Saturday, September 8, 2012

Into The Wild

Living in PEI was a tad strange because there are no large animals there. The largest land dwelling mammal is a coyote. No deer. No moose. No bears. Driving there is an experience that I never got used to because living in BC you have to constantly be on the lookout for deer and other animals on the roads. You're always driving in a state of tenseness because you're just waiting for something to pop out of the trees, stop dead in the centre of the road and stare wide-eyed at you while to either slam on the brakes or swerve. I was never able to fully relax while driving in PEI because I have lived my whole life being on high alert on animal inhabited highways. Sure there was the odd raccoon or skunk to worry about, but hitting one of those would never have the impact as a mule deer slamming over the hood of your Honda.

Whenever I talked about hiking in BC with people in PEI, I was always asked about the wild animals. Most of them assumed that animal attacks happened on a regular basis and that hiking up a mountain was incredibly dangerous. It seems lately that the most dangerous thing you can do around here is leave your door open for too long because a cougar might mosey on in. True story!

Splash in the woods!
This morning I was walking up the mountain behind Rivervale and even though there are tons of animal footprints (deer, elk, coyote and bears) plus their droppings to ensure their presence, I have never had a fear of running into a wild animal in the area. When I would tell people about this, they either didn't believe me or would think that I am crazy, but I don't think that I am either of the two. The mindset that I have always had about wild animals is that of the utmost respect. I am the one coming into their territory and I respect their space. I walk on through but never hang out too long. We grow up with these animals in our neighbourhoods and just kind of treat them as quick visitors who are nothing to get all excited about. There has never been a major animal attack in this area that I can remember. Plus I have always hiked with at least one dog with me so I feel secure knowing that she would give me some fair warning if something highly dangerous was lurking about in the bushes. Sure, once I had both Rizzo and Splash up the mountain with me and they walked right past a deer who was standing only 15 feet away from the trail, without even a twitch of their snouts...but I think they'd have my back if the time came. And I almost had heart failure this morning when a grouse came flying out from beside a tree when I was about 3 feet from it. Damn grouse. By far the most frightening things when hiking around here are the birds because they are so noisy and small! One tiny little bird in a twiggy tree can make such a ruckus that you assume that a giant bear is hiding in there.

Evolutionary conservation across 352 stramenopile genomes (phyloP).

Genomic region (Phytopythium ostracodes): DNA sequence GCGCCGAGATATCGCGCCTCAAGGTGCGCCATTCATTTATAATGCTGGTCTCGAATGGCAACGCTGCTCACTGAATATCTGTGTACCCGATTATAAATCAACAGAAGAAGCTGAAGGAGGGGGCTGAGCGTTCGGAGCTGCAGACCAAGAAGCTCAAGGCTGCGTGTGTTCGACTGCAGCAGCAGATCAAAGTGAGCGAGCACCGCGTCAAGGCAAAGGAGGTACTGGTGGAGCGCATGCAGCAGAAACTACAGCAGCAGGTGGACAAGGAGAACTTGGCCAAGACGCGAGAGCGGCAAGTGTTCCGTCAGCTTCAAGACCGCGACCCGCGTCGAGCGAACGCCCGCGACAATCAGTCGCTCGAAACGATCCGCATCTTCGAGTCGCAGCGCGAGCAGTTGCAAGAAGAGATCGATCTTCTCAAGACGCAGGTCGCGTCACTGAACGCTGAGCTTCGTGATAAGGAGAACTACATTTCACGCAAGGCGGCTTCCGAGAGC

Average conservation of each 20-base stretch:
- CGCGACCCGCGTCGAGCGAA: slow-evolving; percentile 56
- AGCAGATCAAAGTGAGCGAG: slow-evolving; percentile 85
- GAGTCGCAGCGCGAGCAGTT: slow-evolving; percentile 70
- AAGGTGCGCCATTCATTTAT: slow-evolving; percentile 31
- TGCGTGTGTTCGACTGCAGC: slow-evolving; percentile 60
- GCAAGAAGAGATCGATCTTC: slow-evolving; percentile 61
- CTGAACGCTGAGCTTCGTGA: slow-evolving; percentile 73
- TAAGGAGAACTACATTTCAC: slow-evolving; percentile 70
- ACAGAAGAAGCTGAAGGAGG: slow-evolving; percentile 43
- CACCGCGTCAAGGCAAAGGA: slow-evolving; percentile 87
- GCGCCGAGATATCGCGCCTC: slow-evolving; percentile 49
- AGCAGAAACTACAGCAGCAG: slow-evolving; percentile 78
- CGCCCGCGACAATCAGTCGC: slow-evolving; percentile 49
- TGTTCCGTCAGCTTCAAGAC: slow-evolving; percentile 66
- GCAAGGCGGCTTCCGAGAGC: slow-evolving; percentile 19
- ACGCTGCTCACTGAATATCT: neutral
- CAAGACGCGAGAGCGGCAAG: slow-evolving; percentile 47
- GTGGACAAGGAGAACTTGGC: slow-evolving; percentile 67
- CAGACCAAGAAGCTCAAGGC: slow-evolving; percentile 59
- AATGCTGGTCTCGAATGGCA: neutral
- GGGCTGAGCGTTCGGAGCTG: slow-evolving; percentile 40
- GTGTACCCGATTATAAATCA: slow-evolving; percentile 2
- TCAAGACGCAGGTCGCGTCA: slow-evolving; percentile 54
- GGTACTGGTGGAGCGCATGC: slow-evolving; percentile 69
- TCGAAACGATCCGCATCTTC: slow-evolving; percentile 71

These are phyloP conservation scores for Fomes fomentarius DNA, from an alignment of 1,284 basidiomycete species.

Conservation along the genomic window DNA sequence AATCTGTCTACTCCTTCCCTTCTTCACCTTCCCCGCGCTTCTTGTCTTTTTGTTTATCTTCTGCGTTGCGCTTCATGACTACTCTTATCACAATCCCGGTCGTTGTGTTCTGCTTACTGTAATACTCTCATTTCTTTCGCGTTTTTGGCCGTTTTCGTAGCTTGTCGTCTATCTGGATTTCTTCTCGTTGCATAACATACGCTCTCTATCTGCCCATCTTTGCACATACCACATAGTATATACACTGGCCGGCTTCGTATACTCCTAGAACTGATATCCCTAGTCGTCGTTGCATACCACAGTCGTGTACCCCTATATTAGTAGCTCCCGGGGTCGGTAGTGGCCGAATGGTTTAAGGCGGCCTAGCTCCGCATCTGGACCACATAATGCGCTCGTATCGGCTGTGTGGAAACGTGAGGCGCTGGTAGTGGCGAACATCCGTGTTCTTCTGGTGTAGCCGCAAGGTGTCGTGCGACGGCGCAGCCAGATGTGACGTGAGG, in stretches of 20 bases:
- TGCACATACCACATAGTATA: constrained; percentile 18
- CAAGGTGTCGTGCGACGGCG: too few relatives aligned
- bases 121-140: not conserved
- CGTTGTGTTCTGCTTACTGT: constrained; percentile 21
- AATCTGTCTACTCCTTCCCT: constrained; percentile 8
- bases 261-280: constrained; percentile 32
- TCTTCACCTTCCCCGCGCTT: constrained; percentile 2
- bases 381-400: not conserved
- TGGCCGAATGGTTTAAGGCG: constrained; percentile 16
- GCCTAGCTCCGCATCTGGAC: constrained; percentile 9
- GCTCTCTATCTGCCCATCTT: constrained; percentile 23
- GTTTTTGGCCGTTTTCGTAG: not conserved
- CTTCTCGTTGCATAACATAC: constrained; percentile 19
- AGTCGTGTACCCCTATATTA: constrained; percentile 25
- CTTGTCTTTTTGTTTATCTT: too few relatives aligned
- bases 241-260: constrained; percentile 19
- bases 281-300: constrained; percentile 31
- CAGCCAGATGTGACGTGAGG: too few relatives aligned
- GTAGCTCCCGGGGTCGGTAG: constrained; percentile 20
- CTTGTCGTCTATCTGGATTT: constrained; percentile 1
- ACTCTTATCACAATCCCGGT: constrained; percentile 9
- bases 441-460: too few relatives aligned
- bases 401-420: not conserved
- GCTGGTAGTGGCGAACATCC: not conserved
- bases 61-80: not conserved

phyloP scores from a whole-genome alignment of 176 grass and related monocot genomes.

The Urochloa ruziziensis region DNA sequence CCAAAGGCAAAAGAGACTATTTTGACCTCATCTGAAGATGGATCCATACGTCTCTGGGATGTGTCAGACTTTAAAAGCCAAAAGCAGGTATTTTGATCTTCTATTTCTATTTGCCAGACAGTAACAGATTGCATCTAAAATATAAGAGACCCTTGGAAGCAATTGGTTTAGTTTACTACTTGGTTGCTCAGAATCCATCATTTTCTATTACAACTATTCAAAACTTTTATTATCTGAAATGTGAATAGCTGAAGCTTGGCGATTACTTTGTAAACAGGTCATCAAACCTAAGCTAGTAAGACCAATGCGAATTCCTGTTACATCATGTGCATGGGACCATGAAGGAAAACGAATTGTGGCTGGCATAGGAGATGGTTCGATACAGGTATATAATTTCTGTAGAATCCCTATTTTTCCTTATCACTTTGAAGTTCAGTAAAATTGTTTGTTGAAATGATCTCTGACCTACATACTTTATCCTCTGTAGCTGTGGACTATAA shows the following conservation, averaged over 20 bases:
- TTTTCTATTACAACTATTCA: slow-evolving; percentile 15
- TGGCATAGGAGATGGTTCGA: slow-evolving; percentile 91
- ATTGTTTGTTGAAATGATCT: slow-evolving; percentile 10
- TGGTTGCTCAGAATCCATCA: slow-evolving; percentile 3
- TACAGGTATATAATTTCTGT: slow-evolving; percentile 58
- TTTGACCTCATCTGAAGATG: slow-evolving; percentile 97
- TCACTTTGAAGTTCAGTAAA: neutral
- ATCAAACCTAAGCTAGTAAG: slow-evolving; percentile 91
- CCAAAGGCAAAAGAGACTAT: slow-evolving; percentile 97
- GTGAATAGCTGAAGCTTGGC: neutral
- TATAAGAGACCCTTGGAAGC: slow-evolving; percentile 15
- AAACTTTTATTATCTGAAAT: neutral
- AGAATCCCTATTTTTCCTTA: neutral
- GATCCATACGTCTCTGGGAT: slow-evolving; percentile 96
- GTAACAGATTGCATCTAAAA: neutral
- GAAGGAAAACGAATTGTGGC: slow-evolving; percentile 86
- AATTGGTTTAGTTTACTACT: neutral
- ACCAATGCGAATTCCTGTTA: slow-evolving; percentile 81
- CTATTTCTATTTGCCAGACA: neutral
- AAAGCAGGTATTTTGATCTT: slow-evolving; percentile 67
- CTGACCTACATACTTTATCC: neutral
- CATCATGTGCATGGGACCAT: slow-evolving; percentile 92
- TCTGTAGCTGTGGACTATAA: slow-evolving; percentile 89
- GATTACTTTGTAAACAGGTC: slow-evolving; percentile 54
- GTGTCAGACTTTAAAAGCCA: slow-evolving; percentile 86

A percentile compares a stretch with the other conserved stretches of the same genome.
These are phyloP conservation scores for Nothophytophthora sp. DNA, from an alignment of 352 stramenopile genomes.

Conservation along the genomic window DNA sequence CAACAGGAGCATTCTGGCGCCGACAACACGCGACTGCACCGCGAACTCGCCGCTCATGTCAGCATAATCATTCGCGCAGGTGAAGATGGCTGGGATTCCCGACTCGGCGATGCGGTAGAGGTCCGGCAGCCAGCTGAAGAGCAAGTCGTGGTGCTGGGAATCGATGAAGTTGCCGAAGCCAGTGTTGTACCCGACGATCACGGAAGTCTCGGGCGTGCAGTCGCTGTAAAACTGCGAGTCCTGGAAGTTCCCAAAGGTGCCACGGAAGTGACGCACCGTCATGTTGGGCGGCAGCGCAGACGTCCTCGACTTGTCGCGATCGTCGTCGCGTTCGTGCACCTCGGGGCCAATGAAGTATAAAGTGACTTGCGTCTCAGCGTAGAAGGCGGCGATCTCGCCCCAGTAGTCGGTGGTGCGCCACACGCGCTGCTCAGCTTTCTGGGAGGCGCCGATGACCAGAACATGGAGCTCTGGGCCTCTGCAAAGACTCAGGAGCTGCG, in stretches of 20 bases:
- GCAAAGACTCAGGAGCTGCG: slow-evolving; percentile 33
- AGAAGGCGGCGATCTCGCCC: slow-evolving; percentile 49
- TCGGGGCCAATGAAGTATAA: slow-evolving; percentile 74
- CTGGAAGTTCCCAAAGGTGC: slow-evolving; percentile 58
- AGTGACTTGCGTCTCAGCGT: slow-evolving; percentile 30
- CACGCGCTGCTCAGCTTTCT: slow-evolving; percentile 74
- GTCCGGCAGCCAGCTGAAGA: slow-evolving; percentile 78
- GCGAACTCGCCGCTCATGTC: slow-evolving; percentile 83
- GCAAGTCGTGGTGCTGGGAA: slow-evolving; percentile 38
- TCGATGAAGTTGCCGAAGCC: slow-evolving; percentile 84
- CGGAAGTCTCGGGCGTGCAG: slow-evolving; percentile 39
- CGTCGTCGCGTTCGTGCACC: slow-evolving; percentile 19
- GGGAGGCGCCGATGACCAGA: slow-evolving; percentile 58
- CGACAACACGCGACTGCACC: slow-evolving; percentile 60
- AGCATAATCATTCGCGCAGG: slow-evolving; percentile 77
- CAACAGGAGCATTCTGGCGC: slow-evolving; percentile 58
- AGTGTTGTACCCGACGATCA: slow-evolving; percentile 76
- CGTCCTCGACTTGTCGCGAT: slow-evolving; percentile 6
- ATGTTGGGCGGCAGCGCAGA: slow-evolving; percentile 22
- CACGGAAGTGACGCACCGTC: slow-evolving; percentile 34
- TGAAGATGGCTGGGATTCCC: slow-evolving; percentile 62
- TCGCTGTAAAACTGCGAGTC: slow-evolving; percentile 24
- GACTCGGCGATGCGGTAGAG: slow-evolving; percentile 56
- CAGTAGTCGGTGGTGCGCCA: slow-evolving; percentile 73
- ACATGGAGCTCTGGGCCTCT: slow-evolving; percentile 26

Also, from the time we are little kids, we are also given so much information about what to do if you come across an animal that it is drilled into our brains for life. Like for example, if you come across a grizzly bear in the mountains, always curl up into a ball and cover your neck. No wait. Always try to become as large as you can and yell as loudly as possible. No that's no it either. When a grizzly bear approaches you, run as fast as you can in the opposite direction and try to make it uphill. No downhill. Hmmm. I'd better get a pamphlet on this subject.

And I take back what I said about not having fear of coming across a wild animal. If I ever came across a cougar I know that for about 4 seconds I would marvel in it's beauty, but then my heart would probably leap so high into my chest that I would lose consciousness from the lack of oxygen.

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